Cognitive Therapy and Research

, Volume 40, Issue 2, pp 245–255 | Cite as

The Effects of Attention Training on Health Anxiety: An Experimental Investigation

  • Julia SchwindEmail author
  • Maria Gropalis
  • Michael Witthöft
  • Florian Weck
Original Article


According to cognitive-behavioural theories, attentional biases, especially increased symptom-focused attention, are crucial for the maintenance of health anxiety. Therefore, the attention training technique (ATT) seems to be a promising approach in reducing body-focused attention and hypochondriacal fears in people with high health anxiety. However, previous research has never implemented ATT on its own but always in combination with psychoeducation. The present study experimentally investigates the isolated impact of ATT on self-reported body-focused attention, health anxiety, and attentional bias towards health threatening stimuli. Fifty-four students with elevated health anxiety were randomised into the following conditions: attention training group (ATG), which received ATT; ATGbody, which received a variation of ATT that focused on training attention towards the body; and a control group without intervention. The ATG and ATGbody spent 1 week actively practicing the trainings. Before and after the training phase, we assessed the self-report measures, and attentional bias by using the Emotional Stroop Task. The ATG displayed no effects on self-report measures of body-focused attention or health anxiety. Against our expectations, the ATGbody experienced a significant decrease in the attentional bias (p = .001, Cohen’s d = 0.93). Attention training towards the body in people with elevated health anxiety might, therefore, be beneficial in reducing illness-related attentional bias.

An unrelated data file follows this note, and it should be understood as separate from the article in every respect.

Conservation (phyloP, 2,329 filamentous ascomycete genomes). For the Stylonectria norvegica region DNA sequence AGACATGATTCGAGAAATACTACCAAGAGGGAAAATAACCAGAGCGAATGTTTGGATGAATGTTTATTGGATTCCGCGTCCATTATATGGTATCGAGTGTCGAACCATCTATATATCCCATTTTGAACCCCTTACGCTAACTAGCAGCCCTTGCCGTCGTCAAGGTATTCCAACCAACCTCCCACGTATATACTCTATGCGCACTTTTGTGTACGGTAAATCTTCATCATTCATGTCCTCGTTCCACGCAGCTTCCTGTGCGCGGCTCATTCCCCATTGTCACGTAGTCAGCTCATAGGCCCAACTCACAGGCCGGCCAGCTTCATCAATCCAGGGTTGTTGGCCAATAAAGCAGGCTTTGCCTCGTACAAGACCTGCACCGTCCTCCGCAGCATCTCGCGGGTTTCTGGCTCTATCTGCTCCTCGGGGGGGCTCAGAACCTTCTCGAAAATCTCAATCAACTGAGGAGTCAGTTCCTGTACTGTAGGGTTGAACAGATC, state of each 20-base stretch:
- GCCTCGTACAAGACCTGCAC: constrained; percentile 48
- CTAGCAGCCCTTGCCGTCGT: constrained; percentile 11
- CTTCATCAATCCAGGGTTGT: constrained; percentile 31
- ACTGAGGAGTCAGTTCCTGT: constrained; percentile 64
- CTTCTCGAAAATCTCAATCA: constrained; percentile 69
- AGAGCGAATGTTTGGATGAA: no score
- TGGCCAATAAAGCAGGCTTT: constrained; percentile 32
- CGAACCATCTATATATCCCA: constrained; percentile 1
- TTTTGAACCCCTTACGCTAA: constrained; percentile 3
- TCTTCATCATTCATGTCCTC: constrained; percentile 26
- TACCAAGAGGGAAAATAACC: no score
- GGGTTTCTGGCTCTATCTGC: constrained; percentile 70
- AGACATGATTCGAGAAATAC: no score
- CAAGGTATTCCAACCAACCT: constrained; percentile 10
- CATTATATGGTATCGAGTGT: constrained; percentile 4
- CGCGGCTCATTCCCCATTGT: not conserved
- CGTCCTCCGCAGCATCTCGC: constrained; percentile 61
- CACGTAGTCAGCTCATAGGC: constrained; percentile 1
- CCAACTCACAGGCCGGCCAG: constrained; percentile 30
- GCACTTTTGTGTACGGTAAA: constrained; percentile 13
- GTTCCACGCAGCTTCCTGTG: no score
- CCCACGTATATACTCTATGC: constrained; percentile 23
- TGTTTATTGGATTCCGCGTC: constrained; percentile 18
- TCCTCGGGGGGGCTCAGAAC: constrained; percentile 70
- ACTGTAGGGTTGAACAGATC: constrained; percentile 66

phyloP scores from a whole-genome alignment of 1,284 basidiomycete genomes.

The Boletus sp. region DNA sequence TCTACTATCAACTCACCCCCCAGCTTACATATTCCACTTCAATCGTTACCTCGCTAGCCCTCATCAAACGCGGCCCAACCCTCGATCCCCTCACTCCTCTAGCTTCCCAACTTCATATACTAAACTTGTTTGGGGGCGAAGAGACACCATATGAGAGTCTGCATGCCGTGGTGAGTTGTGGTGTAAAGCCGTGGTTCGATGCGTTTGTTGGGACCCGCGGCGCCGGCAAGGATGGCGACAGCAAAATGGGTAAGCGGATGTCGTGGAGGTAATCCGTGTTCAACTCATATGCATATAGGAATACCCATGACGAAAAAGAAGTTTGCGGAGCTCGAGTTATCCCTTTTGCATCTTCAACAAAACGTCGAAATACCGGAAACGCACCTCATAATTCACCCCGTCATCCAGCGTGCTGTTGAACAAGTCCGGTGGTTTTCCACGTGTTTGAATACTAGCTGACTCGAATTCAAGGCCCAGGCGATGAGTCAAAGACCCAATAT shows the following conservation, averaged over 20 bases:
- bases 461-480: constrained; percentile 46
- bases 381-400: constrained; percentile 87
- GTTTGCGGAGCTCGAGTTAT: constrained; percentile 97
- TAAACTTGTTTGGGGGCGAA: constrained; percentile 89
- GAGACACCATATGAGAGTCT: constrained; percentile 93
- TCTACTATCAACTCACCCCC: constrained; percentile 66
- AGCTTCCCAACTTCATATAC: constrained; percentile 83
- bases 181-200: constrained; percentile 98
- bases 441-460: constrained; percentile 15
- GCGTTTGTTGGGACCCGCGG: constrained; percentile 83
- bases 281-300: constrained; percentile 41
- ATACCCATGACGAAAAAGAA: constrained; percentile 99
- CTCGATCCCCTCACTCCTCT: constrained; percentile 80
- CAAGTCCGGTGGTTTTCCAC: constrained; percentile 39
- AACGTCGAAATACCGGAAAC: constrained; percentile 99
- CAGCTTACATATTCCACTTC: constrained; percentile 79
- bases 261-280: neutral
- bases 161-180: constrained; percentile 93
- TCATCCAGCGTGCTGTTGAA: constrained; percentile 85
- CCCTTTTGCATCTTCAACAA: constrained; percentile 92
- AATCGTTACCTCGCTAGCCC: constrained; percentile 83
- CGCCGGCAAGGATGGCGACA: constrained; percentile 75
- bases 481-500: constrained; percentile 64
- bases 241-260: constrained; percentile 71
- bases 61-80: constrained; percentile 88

Attention training Attention training technique (ATT) Health anxiety Attentional bias Body-focused attention Emotional Stroop Task 



We would like to thank Christine Kloos, MSc, and Steffen Schiele, BSc, for their help with the data collection. There has been no funding or financial support. The article has not been presented elsewhere.

Compliance with Ethical Standards

Conflict of Interest

Julia Schwind, Maria Gropalis, Michael Witthöft, and Florian Weck declare that they have no conflict of interest.

Ethical Approval

All procedures performed in studies involving human participants were in accordance with the ethical standards of the institutional and/or national research committee and with the 1964 Helsinki declaration and its later amendments or comparable ethical standards.

Informed Consent

Informed consent was obtained from all individual participants included in the study.

Animal Rights

No animals were used in the current study.


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Copyright information

© Springer Science+Business Media New York 2015

Authors and Affiliations

  • Julia Schwind
    • 1
    Email author
  • Maria Gropalis
    • 2
  • Michael Witthöft
    • 2
  • Florian Weck
    • 2
  1. 1.Department of Clinical Psychology and Psychotherapy, Institute for PsychologyGoethe University FrankfurtFrankfurtGermany
  2. 2.Department of Clinical Psychology, Psychotherapy and Experimental PsychopathologyJohannes Gutenberg University MainzMainzGermany

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